Of all the churches that you might consider visiting in Jerusalem, the Church of the Holy Sepulchre is the big one. Regardless of your faith, no matter what your domination or religious affiliation, it’s something you should see, and an appropriate place to tour with kids. The Church of the Holy Sepulchre is a short walk from the Western Wall, and other Old City sites and no tour of Jerusalem would be truly complete without a visit.
There’s so much to see here, so much history, that if history and religion are your thing, you could probably spend an entire day just in this one place. Spending a dedicated day here, exploring all the nooks and crannies with a knowledgable tour guide is on my bucket list. In the meantime, I was so grateful to my tour guide Dorit, of Yerushalmit Tours for providing such an excellent overview of the Church during my last visit. I’ve included this video for the curious, but I’m not sure I’ve done the experience justice!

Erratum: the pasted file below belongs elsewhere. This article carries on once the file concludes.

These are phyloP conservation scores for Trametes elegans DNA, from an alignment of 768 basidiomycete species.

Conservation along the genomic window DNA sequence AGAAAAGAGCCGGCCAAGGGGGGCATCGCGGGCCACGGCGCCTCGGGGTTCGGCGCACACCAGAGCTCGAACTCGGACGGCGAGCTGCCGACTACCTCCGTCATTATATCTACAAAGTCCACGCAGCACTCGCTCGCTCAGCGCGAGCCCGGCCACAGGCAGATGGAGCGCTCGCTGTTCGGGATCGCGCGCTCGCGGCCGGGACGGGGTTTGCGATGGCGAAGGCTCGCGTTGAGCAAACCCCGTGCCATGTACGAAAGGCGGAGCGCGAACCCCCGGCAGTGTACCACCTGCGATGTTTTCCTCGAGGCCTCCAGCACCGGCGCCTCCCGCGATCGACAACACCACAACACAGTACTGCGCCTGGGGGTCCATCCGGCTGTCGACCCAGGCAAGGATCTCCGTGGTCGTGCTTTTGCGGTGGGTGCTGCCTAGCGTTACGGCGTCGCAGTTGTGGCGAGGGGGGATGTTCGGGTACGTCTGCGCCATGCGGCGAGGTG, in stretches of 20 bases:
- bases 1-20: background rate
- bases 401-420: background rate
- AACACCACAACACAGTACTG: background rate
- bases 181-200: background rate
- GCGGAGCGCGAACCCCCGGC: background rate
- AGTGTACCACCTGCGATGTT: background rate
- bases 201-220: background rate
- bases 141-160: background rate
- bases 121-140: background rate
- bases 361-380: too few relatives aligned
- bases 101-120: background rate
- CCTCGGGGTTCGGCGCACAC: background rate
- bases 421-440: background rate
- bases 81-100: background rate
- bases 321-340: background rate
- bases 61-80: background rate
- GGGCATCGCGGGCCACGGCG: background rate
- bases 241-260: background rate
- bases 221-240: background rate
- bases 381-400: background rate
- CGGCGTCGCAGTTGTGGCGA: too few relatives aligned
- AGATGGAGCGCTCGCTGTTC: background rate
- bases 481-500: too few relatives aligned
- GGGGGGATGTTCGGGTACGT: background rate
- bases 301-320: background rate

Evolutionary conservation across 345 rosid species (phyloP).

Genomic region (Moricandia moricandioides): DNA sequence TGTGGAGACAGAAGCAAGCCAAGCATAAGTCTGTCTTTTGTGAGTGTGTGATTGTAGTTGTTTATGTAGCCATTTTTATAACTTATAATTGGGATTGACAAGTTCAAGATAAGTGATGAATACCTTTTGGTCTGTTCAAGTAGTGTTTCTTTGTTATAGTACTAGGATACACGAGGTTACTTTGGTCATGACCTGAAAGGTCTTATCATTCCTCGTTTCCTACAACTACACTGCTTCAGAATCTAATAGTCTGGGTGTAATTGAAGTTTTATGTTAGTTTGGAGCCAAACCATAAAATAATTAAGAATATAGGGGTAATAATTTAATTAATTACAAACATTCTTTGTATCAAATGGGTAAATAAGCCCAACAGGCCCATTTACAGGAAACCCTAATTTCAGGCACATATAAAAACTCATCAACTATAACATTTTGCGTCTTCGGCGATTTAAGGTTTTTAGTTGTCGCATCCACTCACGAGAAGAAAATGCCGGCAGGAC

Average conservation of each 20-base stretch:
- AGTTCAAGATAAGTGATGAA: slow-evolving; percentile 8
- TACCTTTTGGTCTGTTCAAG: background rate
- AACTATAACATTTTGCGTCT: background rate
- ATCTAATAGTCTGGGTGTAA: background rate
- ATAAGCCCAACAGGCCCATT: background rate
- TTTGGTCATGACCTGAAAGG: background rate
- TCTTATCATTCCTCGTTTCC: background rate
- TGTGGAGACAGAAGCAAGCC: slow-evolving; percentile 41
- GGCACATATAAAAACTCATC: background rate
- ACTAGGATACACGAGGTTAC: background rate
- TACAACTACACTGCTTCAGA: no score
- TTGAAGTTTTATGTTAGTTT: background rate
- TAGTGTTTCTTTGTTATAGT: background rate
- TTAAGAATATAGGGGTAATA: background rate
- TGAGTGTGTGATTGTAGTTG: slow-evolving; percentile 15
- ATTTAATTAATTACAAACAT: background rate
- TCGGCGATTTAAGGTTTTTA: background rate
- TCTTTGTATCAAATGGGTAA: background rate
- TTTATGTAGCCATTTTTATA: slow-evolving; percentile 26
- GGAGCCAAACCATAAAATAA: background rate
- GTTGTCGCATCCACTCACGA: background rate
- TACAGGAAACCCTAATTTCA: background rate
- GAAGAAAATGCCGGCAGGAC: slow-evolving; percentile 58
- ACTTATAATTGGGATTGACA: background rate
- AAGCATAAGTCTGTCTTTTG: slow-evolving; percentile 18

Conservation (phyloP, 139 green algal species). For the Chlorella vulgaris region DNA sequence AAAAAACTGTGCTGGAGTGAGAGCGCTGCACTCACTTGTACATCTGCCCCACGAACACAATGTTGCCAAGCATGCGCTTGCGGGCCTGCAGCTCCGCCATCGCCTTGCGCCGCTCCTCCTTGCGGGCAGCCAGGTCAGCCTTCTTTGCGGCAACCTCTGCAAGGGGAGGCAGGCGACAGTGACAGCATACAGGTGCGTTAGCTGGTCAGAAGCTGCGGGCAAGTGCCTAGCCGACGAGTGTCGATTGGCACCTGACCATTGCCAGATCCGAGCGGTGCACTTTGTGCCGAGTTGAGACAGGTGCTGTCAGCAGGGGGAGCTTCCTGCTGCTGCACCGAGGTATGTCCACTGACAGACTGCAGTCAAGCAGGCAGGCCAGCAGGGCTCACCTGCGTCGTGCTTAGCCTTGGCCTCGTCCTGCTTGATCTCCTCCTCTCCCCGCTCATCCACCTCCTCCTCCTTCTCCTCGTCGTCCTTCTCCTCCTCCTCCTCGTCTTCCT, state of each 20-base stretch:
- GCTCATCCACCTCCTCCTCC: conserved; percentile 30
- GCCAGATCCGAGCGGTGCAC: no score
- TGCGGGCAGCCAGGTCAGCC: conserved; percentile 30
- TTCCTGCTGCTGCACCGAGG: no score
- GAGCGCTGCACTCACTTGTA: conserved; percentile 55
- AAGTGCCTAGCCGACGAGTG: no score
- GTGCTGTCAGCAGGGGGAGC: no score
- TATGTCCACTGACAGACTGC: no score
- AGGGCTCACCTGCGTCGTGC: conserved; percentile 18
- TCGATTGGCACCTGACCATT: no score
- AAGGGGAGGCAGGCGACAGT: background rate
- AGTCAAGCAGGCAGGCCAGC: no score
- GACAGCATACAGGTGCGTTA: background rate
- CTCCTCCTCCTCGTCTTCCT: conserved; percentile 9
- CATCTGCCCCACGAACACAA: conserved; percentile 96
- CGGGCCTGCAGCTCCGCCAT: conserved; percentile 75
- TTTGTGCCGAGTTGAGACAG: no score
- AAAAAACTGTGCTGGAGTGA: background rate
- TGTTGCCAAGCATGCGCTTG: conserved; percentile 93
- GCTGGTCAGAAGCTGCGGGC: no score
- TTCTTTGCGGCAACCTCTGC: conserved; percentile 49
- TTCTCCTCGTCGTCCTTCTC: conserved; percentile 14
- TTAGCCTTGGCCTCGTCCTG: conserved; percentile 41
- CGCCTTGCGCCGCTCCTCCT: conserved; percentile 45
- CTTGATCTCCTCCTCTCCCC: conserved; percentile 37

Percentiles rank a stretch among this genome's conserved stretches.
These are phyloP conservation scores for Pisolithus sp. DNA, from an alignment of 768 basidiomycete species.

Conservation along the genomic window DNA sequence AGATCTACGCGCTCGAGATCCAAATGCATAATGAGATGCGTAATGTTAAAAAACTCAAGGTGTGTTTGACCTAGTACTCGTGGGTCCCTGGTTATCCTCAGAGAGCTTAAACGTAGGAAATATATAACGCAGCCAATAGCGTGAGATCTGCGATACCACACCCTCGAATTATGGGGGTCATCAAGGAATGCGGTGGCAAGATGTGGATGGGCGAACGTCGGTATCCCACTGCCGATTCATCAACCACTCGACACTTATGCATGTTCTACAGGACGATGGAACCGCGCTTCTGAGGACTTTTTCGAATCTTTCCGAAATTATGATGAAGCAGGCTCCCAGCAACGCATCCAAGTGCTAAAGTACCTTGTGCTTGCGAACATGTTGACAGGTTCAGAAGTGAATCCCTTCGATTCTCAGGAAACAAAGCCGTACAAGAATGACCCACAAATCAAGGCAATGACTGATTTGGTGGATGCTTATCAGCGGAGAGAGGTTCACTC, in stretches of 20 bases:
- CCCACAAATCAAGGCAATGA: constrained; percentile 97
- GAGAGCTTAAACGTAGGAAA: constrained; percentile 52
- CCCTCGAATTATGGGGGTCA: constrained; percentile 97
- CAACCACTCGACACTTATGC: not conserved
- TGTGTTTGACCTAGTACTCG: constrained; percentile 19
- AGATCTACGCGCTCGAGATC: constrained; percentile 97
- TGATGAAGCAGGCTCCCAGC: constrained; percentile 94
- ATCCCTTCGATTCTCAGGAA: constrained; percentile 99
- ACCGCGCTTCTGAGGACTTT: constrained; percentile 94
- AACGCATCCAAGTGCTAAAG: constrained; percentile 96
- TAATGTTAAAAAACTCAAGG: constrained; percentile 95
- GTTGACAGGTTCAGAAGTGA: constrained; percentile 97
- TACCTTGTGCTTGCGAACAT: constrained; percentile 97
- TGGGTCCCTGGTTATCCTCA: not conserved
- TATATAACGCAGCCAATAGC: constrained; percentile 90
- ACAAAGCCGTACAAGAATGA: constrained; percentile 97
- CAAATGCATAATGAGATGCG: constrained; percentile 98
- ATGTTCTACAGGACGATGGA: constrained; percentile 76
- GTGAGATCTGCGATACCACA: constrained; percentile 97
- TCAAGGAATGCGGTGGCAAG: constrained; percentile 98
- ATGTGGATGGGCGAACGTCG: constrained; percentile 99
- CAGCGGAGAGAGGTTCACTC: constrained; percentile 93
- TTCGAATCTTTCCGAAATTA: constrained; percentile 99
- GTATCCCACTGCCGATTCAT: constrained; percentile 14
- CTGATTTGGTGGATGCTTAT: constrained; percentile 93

On a personal note, I’ve always been fascinated by this church, ever since I happened to meet members of the family of the key keepers, many many years ago, and enjoyed a cup of tea with them, on a rooftop in the Christian Quarter on a warm sunlit summer evening. This was my introduction to the many dramatic episodes of history, conflict, death, destruction and rebirth that have converged in this one small physical spot over the centuries.
The Church of the Holy Sepulcher is full of stories and mysteries, much more than you can scratch the surface of in a single visit. It’s why I keep coming back, every time I visit Israel. And each time I notice something new.